Next on the agenda was a promotional talk by Ayshea Bliss of Glutafin. Starting with a brief history of the company that owns Glutafin and other gluten free product brands, Ayshea also included the personal journey that had led her to the work she does. As someone with a long-standing diagnosis of coeliac disease, Ayshea has real experience and understanding of the dietary demons associated with following a gluten free diet.  Naturally she had come armed with samples to taste and to take home. I needed a couple of minutes to get to grips with the contents table for the Glutafin products, but once mastered I was ready to taste the samples and as some of the suitable bread samples were ‘buttered’ with Pure margarine I didn’t go hungry this time.

I have to say this was a very interesting and pleasant way to spend a Saturday afternoon and gave me a real insight into the work being done by countless groups throughout the length and breadth of the UK. There were however two distinct highlights for me. I met many interesting and lovely people, but without a doubt the most memorable was a delightful elderly care home resident. Her experiences with staff at the home and her lack of confidence in their understanding of her condition was very sobering and has prompted me to look into the provision of suitable foods in care homes further. How scary it must be to feel that she is being labelled as difficult (in fact an awkward eater) by those who are responsible for providing all of her meals. If ever there is a need for education and understanding of coeliac disease and other dietary restrictions it must surely be in institutions where food availability and choice is limited and where reliance on the caregivers is total. And the second highlight? Having three winning tickets drawn in the raffle! I happily had two of them re-drawn, but I did go home with a lovely cookery book – gluten free of course!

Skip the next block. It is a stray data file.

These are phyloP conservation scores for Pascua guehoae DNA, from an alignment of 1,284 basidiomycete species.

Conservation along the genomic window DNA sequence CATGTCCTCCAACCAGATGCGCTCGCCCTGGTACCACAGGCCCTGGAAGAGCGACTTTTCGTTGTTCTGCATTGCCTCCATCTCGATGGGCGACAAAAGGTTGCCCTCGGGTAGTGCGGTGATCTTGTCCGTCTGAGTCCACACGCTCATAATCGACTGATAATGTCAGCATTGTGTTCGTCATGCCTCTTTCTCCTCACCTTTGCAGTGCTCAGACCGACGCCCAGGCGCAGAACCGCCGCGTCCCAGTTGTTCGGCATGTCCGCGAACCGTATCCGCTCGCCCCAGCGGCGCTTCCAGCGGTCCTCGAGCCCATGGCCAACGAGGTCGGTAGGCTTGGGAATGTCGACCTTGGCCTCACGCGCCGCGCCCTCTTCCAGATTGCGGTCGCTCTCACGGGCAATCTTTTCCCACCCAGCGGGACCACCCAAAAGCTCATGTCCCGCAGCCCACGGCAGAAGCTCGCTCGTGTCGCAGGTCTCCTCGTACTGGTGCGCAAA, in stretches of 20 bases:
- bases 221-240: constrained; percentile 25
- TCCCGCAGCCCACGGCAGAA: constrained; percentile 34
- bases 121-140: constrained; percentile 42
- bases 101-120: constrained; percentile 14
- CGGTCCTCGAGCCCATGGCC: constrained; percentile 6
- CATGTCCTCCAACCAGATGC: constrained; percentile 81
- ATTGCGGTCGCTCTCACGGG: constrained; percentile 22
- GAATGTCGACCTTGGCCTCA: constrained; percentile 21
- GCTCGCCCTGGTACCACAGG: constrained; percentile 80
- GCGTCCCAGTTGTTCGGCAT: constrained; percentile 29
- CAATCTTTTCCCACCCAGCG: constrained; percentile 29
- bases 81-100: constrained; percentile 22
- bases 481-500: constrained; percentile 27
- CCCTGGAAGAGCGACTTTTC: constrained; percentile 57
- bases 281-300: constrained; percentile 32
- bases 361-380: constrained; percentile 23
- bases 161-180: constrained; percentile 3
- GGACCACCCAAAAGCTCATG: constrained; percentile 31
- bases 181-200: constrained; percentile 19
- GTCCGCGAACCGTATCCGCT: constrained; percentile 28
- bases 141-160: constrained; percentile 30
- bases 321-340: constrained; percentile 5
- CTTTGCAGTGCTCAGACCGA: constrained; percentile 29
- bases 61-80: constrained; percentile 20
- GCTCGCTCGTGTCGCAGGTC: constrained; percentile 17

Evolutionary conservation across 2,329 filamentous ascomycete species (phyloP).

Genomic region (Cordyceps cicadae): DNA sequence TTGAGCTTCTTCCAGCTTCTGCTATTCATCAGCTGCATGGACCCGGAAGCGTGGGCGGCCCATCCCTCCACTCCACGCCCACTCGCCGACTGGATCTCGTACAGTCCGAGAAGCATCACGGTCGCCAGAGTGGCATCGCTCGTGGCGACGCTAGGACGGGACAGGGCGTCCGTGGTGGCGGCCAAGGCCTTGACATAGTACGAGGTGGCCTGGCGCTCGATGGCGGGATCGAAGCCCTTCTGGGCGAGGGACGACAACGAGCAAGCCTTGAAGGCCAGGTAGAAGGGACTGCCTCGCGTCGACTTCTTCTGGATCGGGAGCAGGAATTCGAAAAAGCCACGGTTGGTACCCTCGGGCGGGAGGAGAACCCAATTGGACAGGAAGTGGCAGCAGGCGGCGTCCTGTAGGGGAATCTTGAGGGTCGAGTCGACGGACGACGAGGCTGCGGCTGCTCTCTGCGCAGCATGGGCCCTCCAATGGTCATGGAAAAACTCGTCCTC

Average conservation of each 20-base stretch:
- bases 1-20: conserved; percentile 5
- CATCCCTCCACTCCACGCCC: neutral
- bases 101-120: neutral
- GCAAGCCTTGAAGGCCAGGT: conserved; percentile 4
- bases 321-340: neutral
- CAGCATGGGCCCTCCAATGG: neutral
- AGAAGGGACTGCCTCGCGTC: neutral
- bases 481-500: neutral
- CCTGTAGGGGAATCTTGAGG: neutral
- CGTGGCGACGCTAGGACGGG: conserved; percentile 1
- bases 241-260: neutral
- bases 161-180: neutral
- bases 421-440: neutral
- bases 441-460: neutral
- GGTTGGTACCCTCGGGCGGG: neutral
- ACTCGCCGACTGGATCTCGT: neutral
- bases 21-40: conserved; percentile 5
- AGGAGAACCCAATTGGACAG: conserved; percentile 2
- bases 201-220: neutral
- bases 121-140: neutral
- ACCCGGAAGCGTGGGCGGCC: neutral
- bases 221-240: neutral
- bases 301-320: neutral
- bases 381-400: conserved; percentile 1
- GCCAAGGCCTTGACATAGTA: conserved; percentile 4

The Harrow group holds its coffee mornings on the first Tuesday of every month and are currently looking forward to enjoying afternoon tea at the Barn Hotel in Ruislip on May 15th. Booking is essential – for more information email harrow@coeliac.org.uk. You can join Coeliac UK* here www.coeliac.org.uk. You can also expect to hear more information about the group’s activities if you follow their tweets as they have recently joined the twittering classes at @Harrow_Coeliac. Do please give them a follow to show your support for this small group of people working hard to make life better for their fellow coeliac's.

*Coeliac UK is the leading charity working for people with coeliac disease and dermatitis herpetiformis (a skin condition linked to coeliac disease). To join or to find out more, visit the website www.coeliac.org.uk  which contains a wealth of information to help those who suspect they may have or have been diagnosed with these diseases. There are currently 97 local groups, details of which can be found here http://www.coeliac.org.uk/get-involved/local-voluntary-support-group/region

By Gilly Weaver | 9th May 2013